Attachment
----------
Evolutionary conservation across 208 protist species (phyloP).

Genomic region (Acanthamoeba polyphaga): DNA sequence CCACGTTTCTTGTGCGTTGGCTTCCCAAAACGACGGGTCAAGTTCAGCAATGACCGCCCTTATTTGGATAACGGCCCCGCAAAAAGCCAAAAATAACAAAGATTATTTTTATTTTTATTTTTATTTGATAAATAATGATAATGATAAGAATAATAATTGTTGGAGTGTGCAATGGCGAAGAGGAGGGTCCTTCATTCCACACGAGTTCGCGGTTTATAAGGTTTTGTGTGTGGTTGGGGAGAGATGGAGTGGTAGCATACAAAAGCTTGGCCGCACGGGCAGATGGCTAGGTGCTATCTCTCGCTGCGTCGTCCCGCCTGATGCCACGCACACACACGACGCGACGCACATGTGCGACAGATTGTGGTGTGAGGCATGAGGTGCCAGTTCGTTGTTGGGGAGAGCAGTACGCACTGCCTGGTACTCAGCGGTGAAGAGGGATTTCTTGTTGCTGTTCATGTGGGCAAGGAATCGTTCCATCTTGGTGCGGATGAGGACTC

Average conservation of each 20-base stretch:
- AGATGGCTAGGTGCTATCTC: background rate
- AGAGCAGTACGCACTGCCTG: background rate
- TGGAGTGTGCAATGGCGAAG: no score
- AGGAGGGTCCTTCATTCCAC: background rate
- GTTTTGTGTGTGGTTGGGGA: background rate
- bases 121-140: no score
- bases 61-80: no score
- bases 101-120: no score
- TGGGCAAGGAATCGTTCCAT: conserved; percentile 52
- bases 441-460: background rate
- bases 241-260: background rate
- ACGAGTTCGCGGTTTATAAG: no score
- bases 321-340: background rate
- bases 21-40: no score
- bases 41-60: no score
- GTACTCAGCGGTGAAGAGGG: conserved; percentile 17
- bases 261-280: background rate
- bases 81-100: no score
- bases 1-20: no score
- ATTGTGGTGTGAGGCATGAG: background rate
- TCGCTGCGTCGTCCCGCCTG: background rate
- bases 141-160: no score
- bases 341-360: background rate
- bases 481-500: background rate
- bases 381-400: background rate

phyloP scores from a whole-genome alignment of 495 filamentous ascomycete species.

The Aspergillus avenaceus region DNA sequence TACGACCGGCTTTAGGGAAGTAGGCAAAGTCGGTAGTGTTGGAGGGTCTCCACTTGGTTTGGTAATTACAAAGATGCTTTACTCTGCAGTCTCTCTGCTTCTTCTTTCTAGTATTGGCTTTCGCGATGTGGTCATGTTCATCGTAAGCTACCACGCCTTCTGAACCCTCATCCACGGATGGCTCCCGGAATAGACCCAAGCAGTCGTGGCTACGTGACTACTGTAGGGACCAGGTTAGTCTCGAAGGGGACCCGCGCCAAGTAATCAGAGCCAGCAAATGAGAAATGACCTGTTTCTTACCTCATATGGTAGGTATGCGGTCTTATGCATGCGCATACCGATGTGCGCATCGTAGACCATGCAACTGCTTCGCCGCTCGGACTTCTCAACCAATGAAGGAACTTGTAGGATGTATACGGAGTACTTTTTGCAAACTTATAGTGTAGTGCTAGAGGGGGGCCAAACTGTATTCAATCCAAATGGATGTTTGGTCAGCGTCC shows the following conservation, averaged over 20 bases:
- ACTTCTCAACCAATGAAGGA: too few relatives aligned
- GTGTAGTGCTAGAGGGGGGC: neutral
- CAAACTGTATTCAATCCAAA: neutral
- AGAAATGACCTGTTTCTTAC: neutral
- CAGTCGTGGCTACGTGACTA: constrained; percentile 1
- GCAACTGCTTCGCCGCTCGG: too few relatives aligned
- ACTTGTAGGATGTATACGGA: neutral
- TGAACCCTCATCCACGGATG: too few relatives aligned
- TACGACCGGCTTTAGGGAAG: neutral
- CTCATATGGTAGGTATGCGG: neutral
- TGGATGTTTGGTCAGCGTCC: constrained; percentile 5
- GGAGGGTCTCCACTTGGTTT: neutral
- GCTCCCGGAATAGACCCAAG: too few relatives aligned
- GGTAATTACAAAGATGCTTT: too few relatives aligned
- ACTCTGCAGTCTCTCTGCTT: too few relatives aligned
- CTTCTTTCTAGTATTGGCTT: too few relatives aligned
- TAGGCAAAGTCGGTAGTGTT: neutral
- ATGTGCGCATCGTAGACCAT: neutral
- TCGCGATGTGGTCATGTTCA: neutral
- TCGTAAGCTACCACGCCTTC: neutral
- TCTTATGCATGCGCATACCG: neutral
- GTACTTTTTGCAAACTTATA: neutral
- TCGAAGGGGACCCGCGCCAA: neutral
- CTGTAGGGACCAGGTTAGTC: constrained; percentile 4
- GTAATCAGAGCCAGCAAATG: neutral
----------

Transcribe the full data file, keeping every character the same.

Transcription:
Evolutionary conservation across 208 protist species (phyloP).

Genomic region (Acanthamoeba polyphaga): DNA sequence CCACGTTTCTTGTGCGTTGGCTTCCCAAAACGACGGGTCAAGTTCAGCAATGACCGCCCTTATTTGGATAACGGCCCCGCAAAAAGCCAAAAATAACAAAGATTATTTTTATTTTTATTTTTATTTGATAAATAATGATAATGATAAGAATAATAATTGTTGGAGTGTGCAATGGCGAAGAGGAGGGTCCTTCATTCCACACGAGTTCGCGGTTTATAAGGTTTTGTGTGTGGTTGGGGAGAGATGGAGTGGTAGCATACAAAAGCTTGGCCGCACGGGCAGATGGCTAGGTGCTATCTCTCGCTGCGTCGTCCCGCCTGATGCCACGCACACACACGACGCGACGCACATGTGCGACAGATTGTGGTGTGAGGCATGAGGTGCCAGTTCGTTGTTGGGGAGAGCAGTACGCACTGCCTGGTACTCAGCGGTGAAGAGGGATTTCTTGTTGCTGTTCATGTGGGCAAGGAATCGTTCCATCTTGGTGCGGATGAGGACTC

Average conservation of each 20-base stretch:
- AGATGGCTAGGTGCTATCTC: background rate
- AGAGCAGTACGCACTGCCTG: background rate
- TGGAGTGTGCAATGGCGAAG: no score
- AGGAGGGTCCTTCATTCCAC: background rate
- GTTTTGTGTGTGGTTGGGGA: background rate
- bases 121-140: no score
- bases 61-80: no score
- bases 101-120: no score
- TGGGCAAGGAATCGTTCCAT: conserved; percentile 52
- bases 441-460: background rate
- bases 241-260: background rate
- ACGAGTTCGCGGTTTATAAG: no score
- bases 321-340: background rate
- bases 21-40: no score
- bases 41-60: no score
- GTACTCAGCGGTGAAGAGGG: conserved; percentile 17
- bases 261-280: background rate
- bases 81-100: no score
- bases 1-20: no score
- ATTGTGGTGTGAGGCATGAG: background rate
- TCGCTGCGTCGTCCCGCCTG: background rate
- bases 141-160: no score
- bases 341-360: background rate
- bases 481-500: background rate
- bases 381-400: background rate

phyloP scores from a whole-genome alignment of 495 filamentous ascomycete species.

The Aspergillus avenaceus region DNA sequence TACGACCGGCTTTAGGGAAGTAGGCAAAGTCGGTAGTGTTGGAGGGTCTCCACTTGGTTTGGTAATTACAAAGATGCTTTACTCTGCAGTCTCTCTGCTTCTTCTTTCTAGTATTGGCTTTCGCGATGTGGTCATGTTCATCGTAAGCTACCACGCCTTCTGAACCCTCATCCACGGATGGCTCCCGGAATAGACCCAAGCAGTCGTGGCTACGTGACTACTGTAGGGACCAGGTTAGTCTCGAAGGGGACCCGCGCCAAGTAATCAGAGCCAGCAAATGAGAAATGACCTGTTTCTTACCTCATATGGTAGGTATGCGGTCTTATGCATGCGCATACCGATGTGCGCATCGTAGACCATGCAACTGCTTCGCCGCTCGGACTTCTCAACCAATGAAGGAACTTGTAGGATGTATACGGAGTACTTTTTGCAAACTTATAGTGTAGTGCTAGAGGGGGGCCAAACTGTATTCAATCCAAATGGATGTTTGGTCAGCGTCC shows the following conservation, averaged over 20 bases:
- ACTTCTCAACCAATGAAGGA: too few relatives aligned
- GTGTAGTGCTAGAGGGGGGC: neutral
- CAAACTGTATTCAATCCAAA: neutral
- AGAAATGACCTGTTTCTTAC: neutral
- CAGTCGTGGCTACGTGACTA: constrained; percentile 1
- GCAACTGCTTCGCCGCTCGG: too few relatives aligned
- ACTTGTAGGATGTATACGGA: neutral
- TGAACCCTCATCCACGGATG: too few relatives aligned
- TACGACCGGCTTTAGGGAAG: neutral
- CTCATATGGTAGGTATGCGG: neutral
- TGGATGTTTGGTCAGCGTCC: constrained; percentile 5
- GGAGGGTCTCCACTTGGTTT: neutral
- GCTCCCGGAATAGACCCAAG: too few relatives aligned
- GGTAATTACAAAGATGCTTT: too few relatives aligned
- ACTCTGCAGTCTCTCTGCTT: too few relatives aligned
- CTTCTTTCTAGTATTGGCTT: too few relatives aligned
- TAGGCAAAGTCGGTAGTGTT: neutral
- ATGTGCGCATCGTAGACCAT: neutral
- TCGCGATGTGGTCATGTTCA: neutral
- TCGTAAGCTACCACGCCTTC: neutral
- TCTTATGCATGCGCATACCG: neutral
- GTACTTTTTGCAAACTTATA: neutral
- TCGAAGGGGACCCGCGCCAA: neutral
- CTGTAGGGACCAGGTTAGTC: constrained; percentile 4
- GTAATCAGAGCCAGCAAATG: neutral